DAP is the leading manufacturer and supplier of caulks, sealants and insulating foams. They have lots of options to help you weatherize your home. Just check the “suggested uses” to make sure it’s the right product for the job. You can also connect with DAP by following them on Twitter.
What Did I Weatherize?
I only had a short list of things to weatherize as I had already recently re-caulked several windows, doors and above my bay window. I ended up caulking some baseboard, around several wires and my dryer vent. I also used the foam to fill some gaps around some pipes.
DAP partnered with bloggers such as me to participate in the “Seal Your Home” Blogger Challenge. As part of that program, I received compensation (gift cards to cover expenses and fund future OPC projects. Hurray!). They did not tell me what to purchase or what to say about the products used for the “Seal Your Home” Blogger Challenge. DAP believe that consumers and bloggers are free to form their own opinions and share them in their own words. DAP’s policies align with WOMMA Ethics Code, FTC guidelines and social media engagement recommendations.
How resistant to bugs is the canned foam? Will you have issues with bugs burrowing in around that pipe?
Ethan mentioned Dap’s twitter account. If you’re following them, they have trivia every Thursday where you can win a bunch of their products or even gift cards sometimes. A couple weeks ago a five gallon pail showed up in the mail with almost every product they make included (except the canned foam). I’m eager to try the 3.0 product as well (4 tubes of it in different colors were in the bucket).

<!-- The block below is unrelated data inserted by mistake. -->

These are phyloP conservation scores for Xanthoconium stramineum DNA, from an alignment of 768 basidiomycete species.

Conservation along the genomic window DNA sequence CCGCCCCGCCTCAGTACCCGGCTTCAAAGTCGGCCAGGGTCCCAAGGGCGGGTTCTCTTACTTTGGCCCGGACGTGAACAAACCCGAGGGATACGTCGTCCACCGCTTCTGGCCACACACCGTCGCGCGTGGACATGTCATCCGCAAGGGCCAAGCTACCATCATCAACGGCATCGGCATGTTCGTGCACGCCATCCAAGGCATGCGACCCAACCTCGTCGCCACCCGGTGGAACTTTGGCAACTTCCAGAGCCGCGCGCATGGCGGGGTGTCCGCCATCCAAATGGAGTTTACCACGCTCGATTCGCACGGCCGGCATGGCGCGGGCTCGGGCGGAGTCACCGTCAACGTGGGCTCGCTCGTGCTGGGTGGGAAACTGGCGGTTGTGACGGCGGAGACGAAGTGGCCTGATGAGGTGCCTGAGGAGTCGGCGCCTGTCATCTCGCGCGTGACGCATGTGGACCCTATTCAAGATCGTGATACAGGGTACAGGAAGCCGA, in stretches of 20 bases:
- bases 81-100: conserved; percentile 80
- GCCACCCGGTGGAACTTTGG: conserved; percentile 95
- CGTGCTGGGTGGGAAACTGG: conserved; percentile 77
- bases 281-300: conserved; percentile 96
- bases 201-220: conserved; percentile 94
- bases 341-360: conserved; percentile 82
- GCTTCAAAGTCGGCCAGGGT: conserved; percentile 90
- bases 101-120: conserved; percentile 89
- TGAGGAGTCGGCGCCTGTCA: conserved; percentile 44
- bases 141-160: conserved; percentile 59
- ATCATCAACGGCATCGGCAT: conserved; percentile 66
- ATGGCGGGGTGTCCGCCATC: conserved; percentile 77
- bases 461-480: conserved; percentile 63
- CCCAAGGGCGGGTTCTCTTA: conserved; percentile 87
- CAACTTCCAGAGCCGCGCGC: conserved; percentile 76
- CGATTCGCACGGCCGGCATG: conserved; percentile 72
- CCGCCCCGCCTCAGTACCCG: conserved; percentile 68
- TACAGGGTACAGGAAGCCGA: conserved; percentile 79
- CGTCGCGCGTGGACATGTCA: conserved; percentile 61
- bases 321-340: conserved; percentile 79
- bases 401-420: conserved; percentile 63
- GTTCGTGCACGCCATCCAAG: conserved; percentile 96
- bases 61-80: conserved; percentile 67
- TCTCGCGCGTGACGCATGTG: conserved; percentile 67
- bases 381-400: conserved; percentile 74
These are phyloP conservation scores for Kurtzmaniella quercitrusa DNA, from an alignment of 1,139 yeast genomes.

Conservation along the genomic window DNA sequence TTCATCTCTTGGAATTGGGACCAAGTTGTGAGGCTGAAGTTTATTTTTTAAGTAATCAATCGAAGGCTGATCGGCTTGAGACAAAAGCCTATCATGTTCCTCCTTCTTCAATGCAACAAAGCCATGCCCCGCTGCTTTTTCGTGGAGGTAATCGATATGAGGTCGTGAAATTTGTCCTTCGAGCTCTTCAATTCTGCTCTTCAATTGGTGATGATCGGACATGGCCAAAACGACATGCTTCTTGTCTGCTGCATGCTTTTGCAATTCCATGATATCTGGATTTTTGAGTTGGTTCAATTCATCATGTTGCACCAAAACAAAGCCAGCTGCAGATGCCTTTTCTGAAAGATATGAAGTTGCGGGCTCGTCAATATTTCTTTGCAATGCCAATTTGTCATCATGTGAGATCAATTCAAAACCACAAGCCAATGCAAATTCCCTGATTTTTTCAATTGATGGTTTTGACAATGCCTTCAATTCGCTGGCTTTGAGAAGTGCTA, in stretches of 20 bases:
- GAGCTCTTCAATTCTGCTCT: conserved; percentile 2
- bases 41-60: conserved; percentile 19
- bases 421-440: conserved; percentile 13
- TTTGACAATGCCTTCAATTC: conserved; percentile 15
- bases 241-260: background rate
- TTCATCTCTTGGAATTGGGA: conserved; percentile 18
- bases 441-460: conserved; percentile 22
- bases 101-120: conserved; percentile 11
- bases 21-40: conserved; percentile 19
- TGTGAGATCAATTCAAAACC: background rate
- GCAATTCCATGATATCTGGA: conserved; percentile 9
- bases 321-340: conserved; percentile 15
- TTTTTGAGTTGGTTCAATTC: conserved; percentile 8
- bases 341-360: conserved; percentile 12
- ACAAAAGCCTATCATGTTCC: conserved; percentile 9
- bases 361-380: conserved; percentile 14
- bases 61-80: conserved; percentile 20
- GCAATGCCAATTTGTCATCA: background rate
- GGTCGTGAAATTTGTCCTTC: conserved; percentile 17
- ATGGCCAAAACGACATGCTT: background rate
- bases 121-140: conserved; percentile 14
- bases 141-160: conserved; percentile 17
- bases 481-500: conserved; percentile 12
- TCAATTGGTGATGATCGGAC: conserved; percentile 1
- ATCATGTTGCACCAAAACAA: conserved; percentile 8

That’s a great tip Jeff. I had no idea about the trivia.
I think if a bug really wanted to go through the foam, it could. My plan is to actually repair the brick mortar (sooner than later) so I’ll probably have to clean out most, if not all, of the foam. For now, at least I don’t have big ‘ol air leaks and easy access for bugs.
Thanks for the heads up about following DAP on twitter, Jeff!
Last autumn, my husband caulked around our storm windows. Unfortunately, we still have old windows that have to be exchanged with screens in the spring. It was a bear removing that caulk in order to switch out the storms/screens. We are not doing it this year!
I will probably just end up putting the plastic sheets over my windows again this year… I really should look into sealing up my house better (but then I would also need to invest in proper ventilation)
We have a huge hole for where the AC pipes go into the house. I dont think I ever seen that foam on Selves in Canada. What other options do I have?
do you think caulking around my baseboards underneath the windows on the outside wall of my condo would help?
I’m a bit confused about where you’re proposing to caulk. It sounds like that’s part of the window trim, and if so, I think there would be a benefit.
above you have a picture of the baseboard and said you were caulking there, presumable because this is a source of air flow.
Gotcha. Yeah they suggest baseboards too as where the wall meets the floor can be another problem spot.